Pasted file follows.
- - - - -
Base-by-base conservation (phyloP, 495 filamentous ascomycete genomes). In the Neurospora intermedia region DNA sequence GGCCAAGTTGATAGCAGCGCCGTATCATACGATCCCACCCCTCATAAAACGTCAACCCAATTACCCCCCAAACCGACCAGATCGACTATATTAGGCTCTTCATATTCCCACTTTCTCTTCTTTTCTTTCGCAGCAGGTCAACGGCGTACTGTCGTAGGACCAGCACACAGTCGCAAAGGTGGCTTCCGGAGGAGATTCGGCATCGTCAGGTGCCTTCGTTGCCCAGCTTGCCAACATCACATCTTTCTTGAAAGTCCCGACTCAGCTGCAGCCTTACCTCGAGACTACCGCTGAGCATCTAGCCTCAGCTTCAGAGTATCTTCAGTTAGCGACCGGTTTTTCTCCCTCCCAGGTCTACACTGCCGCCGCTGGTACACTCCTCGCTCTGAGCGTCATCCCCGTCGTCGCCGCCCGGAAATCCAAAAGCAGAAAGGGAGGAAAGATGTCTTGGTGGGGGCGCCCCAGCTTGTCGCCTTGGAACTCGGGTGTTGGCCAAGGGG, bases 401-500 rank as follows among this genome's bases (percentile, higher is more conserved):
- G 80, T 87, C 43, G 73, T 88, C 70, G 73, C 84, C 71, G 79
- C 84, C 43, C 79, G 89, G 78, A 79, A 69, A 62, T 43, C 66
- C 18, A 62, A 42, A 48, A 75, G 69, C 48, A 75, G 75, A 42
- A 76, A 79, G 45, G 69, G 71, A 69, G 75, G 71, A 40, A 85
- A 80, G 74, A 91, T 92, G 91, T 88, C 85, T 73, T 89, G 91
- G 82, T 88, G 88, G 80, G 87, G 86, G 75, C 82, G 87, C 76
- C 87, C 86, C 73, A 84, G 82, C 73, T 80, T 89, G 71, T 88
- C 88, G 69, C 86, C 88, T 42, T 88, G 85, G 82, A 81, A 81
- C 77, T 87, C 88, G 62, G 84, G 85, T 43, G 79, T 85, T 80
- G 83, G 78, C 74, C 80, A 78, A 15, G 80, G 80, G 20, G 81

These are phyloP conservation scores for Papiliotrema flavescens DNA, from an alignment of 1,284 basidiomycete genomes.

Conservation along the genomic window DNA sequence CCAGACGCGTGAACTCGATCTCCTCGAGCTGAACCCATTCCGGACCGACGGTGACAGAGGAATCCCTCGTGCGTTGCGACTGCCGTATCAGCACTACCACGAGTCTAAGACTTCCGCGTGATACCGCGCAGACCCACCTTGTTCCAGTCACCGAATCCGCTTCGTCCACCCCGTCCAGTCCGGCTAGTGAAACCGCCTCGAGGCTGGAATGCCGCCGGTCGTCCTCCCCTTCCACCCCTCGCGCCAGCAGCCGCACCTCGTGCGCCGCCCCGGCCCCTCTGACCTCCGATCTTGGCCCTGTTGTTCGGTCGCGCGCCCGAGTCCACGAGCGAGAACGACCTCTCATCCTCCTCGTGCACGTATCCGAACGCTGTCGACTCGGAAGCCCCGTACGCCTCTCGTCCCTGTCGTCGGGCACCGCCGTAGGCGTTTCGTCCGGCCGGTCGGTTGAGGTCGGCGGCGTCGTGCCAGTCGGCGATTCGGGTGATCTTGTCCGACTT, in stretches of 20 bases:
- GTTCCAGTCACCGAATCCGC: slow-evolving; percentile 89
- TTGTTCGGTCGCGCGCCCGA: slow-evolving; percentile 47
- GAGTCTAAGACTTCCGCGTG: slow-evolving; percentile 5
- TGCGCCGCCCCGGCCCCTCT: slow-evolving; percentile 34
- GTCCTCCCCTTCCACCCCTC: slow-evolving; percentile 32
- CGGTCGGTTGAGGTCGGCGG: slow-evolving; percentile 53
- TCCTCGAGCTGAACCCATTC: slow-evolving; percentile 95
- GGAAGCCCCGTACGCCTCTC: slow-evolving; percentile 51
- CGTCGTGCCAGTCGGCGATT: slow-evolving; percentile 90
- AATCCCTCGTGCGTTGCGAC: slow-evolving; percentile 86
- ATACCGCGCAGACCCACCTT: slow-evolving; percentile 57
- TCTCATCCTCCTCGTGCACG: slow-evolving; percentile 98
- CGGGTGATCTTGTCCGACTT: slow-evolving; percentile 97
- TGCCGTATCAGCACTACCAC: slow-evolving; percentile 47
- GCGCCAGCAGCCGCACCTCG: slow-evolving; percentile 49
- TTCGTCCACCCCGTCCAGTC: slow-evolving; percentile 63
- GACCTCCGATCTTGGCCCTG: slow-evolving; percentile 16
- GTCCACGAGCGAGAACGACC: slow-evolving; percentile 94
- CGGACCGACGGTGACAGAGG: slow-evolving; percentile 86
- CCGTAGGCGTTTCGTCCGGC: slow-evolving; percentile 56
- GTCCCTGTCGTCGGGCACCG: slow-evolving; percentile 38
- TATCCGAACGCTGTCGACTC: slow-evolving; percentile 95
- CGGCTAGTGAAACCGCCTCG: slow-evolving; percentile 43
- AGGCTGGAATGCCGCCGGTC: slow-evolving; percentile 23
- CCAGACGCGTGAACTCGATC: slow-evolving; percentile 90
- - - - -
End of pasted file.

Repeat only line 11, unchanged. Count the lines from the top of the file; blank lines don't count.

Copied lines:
- G 83, G 78, C 74, C 80, A 78, A 15, G 80, G 80, G 20, G 81